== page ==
Coronavirus Vaccine: How Will Poorer Countries Get A Fair Shot?

In the fight against COVID-19, the world is putting an immense amount of resources into developing an effective vaccine. Some scientists and pharmaceutical companies are saying that hopefully we will have a successful vaccine by the beginning of 2021. The problem with such a newly developed vaccine is that there will not be enough for everyone, as it will take time to make and distribute. Wealthier countries have already claimed access to the first doses, leaving poorer countries behind. Moreover, medical colonialism still affects Africa and its distrust towards trials, because of past and recent forceful experiments. However, this complicates the situation even further, as data on clinical trials are needed in all regions, including Africa, to establish a secure vaccine.

According to the World Health Organization, over 48 potential COVID-19 vaccines are being tested in human clinical trials. However, before the doses have been proven to work, the world is facing another barrier. Countries and organizations such as the United States, United Kingdom, and European Union are claiming their rights to receive doses, a complicated struggle that Oxfam senior policy adviser Mohga Kamal-Yanni calls the “lion’s share.” In research performed by Duke University it was found that countries have already secured deals of purchases for 3.8 billion doses, with 5 billion more being under negotiation or preserved. Not all of these investigational immunizations will be accepted, as several of them will most likely fail the clinical trials. As of now, the United States, followed by India and European Union have confirmed most potential doses.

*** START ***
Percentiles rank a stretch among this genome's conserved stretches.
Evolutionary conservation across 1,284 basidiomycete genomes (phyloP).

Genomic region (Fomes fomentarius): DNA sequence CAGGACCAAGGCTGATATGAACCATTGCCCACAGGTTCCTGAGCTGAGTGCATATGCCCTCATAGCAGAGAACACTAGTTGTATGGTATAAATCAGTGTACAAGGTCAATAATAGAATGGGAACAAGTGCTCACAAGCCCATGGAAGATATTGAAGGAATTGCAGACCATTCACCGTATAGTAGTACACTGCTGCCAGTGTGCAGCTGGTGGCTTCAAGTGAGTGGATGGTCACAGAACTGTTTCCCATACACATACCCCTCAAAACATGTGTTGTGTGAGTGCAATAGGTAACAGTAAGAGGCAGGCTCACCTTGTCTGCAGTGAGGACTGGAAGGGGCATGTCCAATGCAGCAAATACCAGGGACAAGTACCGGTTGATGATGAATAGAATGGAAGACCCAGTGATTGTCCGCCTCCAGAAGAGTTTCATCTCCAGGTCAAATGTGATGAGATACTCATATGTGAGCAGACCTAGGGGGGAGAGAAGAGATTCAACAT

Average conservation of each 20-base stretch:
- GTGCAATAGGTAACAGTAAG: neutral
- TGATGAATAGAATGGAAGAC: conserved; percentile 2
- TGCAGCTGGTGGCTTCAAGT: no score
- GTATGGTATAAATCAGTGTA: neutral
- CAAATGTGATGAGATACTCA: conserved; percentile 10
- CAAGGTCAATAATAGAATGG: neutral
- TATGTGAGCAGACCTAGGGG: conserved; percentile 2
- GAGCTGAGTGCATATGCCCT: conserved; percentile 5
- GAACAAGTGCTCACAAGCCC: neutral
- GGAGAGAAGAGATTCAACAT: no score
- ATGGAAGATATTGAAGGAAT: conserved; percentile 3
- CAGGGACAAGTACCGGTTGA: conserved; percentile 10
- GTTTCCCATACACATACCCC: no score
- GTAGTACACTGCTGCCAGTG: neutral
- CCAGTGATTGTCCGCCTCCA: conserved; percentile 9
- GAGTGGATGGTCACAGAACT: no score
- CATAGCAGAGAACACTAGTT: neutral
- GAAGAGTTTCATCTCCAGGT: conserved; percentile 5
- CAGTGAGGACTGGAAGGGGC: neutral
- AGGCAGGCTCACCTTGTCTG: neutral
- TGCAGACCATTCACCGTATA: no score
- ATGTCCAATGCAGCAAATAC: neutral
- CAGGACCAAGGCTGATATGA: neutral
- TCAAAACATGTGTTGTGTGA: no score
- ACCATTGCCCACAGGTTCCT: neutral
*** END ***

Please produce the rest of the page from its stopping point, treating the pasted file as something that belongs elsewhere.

The United States has claimed access to the vaccine for a long time, pointing out that they have contributed the largest amount of money to research. The America First Vaccine Act was introduced in September by Republican Senator Thom Tillis, an act suggesting that any exports of the vaccine should be prohibited until the demand of U.S. companies has been reached. According to a report given to Al Jazeera, Tillis said in a statement that “once that vaccine is developed, Americans should get the vaccine first, before it goes to other countries … ensuring that they receive a return on their investment.”

The U.S. consumer advocacy organization Public Citizen stated that the U.S. government has invested at least $11 billion to experimental investigations for a COVID-19 vaccine. The claim to secure doses for Americans first can be related to the idea of vaccine nationalism, which is not a new phenomenon. In 2009 during the Swine Flu pandemic, high-income countries who managed to produce a successful vaccine refused to export doses to low-income countries until domestic needs were reached.